My Dad has a Ford F-150 and has had a misfire problem under part-throttle, mid-power acceleration in the past. The first time, he took it to a mechanic who eventually diagnosed it as a coil failure. He had that one replaced (this engine has a coil on each plug) which fixed the problem, then several months later a second one failed. This one set a code and we were able to figure out which one to replace from the misfire code. This week, he has noticed the same problem creeping back up, but a code wasn't set yet. Using my scan tool, I was able to get the status of the misfire monitors and conclusively determine the cylinder with the issue.
In vehicles sold in the United States, 42 USC 7521(m) has required OBD-II since model year 1996. The law requires that access to certain basic emissions-related parameters be "open" and that all covered vehicles use a common connector. However, the specific protocol is not required to be the same on all vehicles. Consequently, there are 5 different standards for accessing this information. And of course none of these "standards" are publicly-available.
- SAE J1850 "PWM" (Ford)
- SAE J1850 "VPW" (GM)
- ISO 9141-2 "ISO", evolved into ISO 14230-4 "KWP2000" (Chrysler, Imports)
- ISO 15765-4 "CAN" (Required since model year 2008)
There are a variety of USB interfaces to these protocols available on the internet. Elm Electronics makes an extremely-common scan tool IC called ELM327 (actually a preprogrammed PIC) that translates OBD-II to RS232 Serial. You can get the chip and make your own interface, or you can get a prepackaged device like the OBDLink MX for less than $50.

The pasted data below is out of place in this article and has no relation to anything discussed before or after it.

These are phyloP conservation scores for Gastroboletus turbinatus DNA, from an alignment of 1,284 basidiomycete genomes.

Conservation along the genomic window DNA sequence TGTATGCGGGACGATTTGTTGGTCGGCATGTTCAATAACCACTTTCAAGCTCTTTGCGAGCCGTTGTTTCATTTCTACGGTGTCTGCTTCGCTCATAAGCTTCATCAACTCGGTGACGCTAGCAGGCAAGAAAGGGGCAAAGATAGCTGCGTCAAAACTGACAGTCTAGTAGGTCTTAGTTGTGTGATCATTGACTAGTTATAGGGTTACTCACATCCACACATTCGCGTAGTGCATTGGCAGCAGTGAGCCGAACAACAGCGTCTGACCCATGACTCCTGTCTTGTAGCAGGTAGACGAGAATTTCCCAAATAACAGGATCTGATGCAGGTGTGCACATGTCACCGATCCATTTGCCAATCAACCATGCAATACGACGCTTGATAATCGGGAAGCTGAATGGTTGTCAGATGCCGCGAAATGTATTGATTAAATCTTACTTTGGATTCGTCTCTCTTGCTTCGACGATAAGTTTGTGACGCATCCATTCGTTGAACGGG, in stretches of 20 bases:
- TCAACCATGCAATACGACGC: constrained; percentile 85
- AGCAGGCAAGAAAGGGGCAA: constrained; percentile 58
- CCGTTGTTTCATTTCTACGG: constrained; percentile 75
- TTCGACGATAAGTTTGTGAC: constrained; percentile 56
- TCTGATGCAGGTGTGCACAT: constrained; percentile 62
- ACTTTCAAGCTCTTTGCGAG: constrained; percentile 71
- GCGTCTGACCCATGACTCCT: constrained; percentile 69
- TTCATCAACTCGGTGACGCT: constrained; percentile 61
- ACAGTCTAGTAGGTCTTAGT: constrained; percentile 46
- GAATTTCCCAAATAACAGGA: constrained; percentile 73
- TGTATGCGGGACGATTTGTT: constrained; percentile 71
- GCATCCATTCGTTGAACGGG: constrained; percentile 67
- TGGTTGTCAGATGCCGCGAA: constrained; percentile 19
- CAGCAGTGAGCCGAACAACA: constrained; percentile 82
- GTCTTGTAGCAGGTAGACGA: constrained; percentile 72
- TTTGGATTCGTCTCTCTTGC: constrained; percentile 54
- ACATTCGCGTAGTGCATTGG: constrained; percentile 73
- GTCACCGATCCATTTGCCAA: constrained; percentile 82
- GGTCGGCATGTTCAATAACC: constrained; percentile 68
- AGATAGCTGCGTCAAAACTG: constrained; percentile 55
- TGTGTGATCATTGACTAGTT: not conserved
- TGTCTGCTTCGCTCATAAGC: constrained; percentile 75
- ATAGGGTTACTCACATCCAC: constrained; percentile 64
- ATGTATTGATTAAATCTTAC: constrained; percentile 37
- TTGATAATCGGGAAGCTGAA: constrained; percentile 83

Unfortunately, the misfire counters are not one of the basic parameters available on all vehicles. However, Ford has a summary of the model year 2001 OBD system available that has the information needed to read the misfire counters. The table on page 11 shows that Mode $06, Test $53, will report the cylinder-spcific misfire rates and that the conversion factor to percent is 0.0015. Page 9 explains that this percentage is based on a 1000-rev period. There are two thresholds for misfires – emissions-related and catalyst-damaging. For the emissions-related threshold, the misfire must be detected in the first cycle at startup, or during 4 consecutive cycles while driving.
Armed with this information, I ran out to the truck and hooked up the scan tool. Even though the Check Engine light wasn't on, I went ahead and checked for codes with Mode $03 and checked for pending codes with Mode $07. Neither returned anything. The Mode $06 result speaks for itself.
>03 NO DATA >07 NO DATA >0653 46 53 01 00 00 02 8F 46 53 02 00 00 02 8F 46 53 03 1E 8F 02 8F 46 53 04 00 00 02 8F 46 53 05 00 00 02 8F 46 53 06 00 00 02 8F 46 53 07 00 00 02 8F 46 53 08 00 00 02 8F
In the response, we see 8 lines, each beginning with 46 53 as a response prefix, then the cylinder number. The next two numbers are a hex pair and $1E8F = 7823, 7823 · 0.0015 = 11.7%, so 117 misfires of cylinder 3 were detected in that 1000-rev cycle. The threshold is the last two numbers, again in hex, $028F = 1%, which is obviously exceeded. But, since the misfire only appears intermittently, and not at startup, it doesn't persist for the 4000 revolutions (approx. 2 minutes at 2000 rpm) required to turn on the Check Engine light.
Isn't technology wonderful?